In the end, then, it can be looked as a step in the right direction, however unsure it may have been. Things are still inconclusive, I think and what he does in regional play could go a long way in determining if Ranaudo can sneak back up draft boards.

Greetings from the SEC

Tomorrow’s a big day here in Hoover, Alabama, with the start of the SEC Tournament. Four games today, four tomorrow. Dozens of scouts planning to attend.

They’ll get their money’s worth in Day One on Wednesday. That’s because Drew Pomeranz is pitching for Ole Miss against South Carolina in Game 2 and Anthony Ranaudo starts for LSU in Game 3. I talked to Pomeranz, who was named SEC Pitcher of the year, today for a story that will run in a few days.

I also talked to Arkansas third baseman Zack Cox. While Pomeranz is pitching Wednesday, scouts who were hoping to see Cox swing that bat in this tournament will be disappointed. Cox missed three out of the four games against Vanderbilt last weekend with a ribcage injury. Playing in that one game, it seems, aggravated the injury, so he’s not going to play. Arkansas is ranked highly and has the chance to host a Regional regardless of what happens here. For the same reason, Brett Eibner is unlikely to play much, if at all. The two-way player got hit in the hand a couple of weeks back and it’s continued to bother him. He pitched in relief over the weekend and the velocity was fine, but he gave up two homers and the Razorbacks think he was changing his mechanics because of the injury. Scouts will have to wait to get one more look at the potential first-round tandem (as well as lesser prospect Drew Smyly) until regional play. Smyly, for those interested, is Arkansas’ top starter and would’ve faced Vanderbit and Sonny Gray on Wednesday if it hadn’t been for a bliser problem.

There’s no doubt the starts for Ranaudo and Pomeranz are big. As detailed in my last post,  both have had some struggles lately, with Ranaudo’s more dramatic and slide-inducing. He ended up relieving twice over the weekend. Pomeranz started and wasn’t terrible, but wasn’t dominant and once again, was reported to have a drop in velocity.

This has created opportunities for other college arms to step up. There’s no doubt that Florida Gulf Coast’s Chris Sale has taken advantage and most people believe he’ll be the first college arm taken on June 7. Deck McGuire has been very good consistently. He may not wow people as much as some of the others have been capable of in the past, but sometimes slow and steady win the race. McGuire may not be a top 10 player in terms of raw stuff/talent, but there’s a good chance he’ll go there, particularly with the question marks left by the other supposed top arms.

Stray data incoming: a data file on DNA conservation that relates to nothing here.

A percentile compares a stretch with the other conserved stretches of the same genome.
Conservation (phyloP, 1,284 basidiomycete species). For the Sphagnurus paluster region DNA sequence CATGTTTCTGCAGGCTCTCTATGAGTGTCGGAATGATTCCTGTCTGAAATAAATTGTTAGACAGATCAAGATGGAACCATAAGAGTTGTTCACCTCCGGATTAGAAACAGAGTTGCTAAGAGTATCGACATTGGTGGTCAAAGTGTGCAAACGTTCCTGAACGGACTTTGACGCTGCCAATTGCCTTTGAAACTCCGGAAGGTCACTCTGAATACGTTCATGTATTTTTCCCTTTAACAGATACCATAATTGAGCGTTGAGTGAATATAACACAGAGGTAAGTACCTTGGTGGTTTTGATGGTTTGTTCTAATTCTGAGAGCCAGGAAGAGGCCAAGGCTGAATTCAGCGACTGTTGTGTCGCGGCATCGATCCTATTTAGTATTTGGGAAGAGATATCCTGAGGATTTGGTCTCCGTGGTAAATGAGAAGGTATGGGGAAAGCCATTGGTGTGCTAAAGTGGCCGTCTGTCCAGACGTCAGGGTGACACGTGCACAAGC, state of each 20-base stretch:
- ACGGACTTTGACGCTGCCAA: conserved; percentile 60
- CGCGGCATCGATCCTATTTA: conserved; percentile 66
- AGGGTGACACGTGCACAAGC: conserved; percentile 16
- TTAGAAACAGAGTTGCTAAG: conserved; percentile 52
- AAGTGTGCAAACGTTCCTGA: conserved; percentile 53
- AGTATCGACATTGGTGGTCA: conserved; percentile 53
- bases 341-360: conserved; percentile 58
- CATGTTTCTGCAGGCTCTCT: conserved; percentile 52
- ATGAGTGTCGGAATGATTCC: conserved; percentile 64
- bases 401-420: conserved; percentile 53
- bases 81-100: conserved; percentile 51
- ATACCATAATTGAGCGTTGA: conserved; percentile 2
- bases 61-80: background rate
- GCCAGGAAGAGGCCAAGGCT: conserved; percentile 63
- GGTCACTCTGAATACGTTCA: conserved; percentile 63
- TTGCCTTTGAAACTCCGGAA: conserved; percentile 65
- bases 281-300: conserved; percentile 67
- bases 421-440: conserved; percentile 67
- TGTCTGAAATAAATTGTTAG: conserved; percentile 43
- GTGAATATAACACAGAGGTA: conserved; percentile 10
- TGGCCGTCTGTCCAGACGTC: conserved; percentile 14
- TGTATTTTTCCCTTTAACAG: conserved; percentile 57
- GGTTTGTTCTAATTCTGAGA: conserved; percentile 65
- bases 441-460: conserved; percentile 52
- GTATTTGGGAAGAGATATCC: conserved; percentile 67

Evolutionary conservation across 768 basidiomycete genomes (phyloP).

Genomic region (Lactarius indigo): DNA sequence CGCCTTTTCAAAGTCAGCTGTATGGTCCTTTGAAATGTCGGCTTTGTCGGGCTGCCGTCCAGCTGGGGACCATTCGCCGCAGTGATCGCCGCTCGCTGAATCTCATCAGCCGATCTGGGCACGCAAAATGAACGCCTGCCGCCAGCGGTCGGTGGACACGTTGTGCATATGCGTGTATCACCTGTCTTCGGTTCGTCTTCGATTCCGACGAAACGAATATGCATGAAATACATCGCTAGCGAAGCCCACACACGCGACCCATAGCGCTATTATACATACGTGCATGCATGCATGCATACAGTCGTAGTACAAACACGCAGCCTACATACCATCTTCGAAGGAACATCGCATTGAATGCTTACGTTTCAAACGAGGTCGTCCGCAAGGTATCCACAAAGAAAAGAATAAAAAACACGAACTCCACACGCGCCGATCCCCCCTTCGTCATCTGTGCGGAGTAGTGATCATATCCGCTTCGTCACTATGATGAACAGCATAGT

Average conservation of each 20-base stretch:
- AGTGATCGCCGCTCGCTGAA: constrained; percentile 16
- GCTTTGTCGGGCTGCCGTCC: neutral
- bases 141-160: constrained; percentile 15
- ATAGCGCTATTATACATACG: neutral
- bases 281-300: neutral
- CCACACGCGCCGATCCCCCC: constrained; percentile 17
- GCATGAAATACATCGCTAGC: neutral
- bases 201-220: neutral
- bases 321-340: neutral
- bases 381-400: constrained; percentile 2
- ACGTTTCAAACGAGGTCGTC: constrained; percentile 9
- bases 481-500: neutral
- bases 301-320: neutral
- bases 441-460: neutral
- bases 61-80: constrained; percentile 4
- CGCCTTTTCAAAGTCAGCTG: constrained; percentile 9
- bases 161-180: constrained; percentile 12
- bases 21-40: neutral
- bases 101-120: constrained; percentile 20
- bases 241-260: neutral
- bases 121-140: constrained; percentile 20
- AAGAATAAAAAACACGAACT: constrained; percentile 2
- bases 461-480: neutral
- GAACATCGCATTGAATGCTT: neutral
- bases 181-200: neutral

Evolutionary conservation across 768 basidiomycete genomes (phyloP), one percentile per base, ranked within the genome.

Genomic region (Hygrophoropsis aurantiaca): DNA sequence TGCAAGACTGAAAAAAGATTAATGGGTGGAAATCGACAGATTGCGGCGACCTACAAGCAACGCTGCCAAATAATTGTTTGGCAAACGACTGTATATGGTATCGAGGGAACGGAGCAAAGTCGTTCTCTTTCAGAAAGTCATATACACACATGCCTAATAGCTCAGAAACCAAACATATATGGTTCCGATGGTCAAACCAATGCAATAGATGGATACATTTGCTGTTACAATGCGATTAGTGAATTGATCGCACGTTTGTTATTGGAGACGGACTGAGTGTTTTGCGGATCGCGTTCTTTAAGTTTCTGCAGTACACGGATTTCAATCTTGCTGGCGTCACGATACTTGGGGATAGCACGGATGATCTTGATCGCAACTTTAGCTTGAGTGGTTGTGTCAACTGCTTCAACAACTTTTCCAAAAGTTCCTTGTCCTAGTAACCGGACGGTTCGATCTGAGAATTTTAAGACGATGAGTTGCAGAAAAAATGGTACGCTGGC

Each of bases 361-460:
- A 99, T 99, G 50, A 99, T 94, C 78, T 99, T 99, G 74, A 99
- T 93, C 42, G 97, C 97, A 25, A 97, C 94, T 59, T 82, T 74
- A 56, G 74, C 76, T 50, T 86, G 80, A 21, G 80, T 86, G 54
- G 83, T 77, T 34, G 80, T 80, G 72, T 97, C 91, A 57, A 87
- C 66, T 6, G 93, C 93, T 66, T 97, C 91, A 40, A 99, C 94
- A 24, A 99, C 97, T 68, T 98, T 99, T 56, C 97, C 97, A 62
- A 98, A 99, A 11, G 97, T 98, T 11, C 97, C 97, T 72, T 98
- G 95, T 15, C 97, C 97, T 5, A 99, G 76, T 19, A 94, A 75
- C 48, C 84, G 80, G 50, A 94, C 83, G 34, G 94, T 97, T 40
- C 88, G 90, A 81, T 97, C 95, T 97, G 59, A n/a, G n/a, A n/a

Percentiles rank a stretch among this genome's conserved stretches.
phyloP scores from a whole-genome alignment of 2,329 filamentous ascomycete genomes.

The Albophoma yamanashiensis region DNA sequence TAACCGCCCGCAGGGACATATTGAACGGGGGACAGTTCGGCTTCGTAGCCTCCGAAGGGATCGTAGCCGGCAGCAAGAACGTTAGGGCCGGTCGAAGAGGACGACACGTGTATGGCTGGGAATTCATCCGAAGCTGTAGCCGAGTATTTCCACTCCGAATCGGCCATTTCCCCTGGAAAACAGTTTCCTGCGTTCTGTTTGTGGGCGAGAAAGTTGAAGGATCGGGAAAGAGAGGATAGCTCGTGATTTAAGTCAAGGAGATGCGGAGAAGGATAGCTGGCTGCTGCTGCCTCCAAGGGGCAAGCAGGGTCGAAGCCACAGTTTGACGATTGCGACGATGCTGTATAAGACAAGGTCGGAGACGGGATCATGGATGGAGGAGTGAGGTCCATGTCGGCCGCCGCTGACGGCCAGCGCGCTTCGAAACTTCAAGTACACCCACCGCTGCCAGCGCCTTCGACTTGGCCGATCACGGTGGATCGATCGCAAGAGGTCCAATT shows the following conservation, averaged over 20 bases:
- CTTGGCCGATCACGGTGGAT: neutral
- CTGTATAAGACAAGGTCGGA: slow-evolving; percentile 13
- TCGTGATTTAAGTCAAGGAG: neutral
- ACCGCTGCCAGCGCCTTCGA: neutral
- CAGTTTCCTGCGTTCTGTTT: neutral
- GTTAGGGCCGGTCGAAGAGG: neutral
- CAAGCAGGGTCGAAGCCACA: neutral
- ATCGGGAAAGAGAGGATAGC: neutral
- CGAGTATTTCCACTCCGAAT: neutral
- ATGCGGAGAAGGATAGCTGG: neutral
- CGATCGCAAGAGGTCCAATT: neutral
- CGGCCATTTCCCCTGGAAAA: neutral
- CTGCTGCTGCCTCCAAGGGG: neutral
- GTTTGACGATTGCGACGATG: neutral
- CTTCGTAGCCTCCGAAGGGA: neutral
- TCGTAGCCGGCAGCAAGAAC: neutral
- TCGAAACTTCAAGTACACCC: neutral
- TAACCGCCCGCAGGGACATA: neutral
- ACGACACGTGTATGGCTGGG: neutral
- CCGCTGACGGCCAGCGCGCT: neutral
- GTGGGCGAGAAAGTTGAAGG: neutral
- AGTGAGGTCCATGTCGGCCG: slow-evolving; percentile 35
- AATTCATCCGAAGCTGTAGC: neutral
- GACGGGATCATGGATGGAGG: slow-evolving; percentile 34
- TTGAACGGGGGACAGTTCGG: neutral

Guys like Matt Harvey and Asher Wojciechowski have helped themselves as well, perhaps to a lesser extent. But again, they’ve generally been good and that stands out right now. Pomeranz still should go ahead of both of these guys, but they’ve cemented themselves more as middle-of-the-first types because of their consistency.

Be sure to check back here and on Twitter (@JonathanMayoB3) on Wednesday for reports from the tourney.

What on earth is going on with college pitching?

Remember when it was the college arms that were the safest picks in the Draft? The guys with track records, at big programs were often the way to go when push came to shove, right?

Well, if that’s the case, can someone please tell me what’s happening lately?

I’m talking, of course, of two pitchers who began this year at or near the top of many draft lists, not just for pitchers, but for overall picks. They’re both in the SEC, pitching for big-time schools, and had some track record for success. But things have gone awry lately.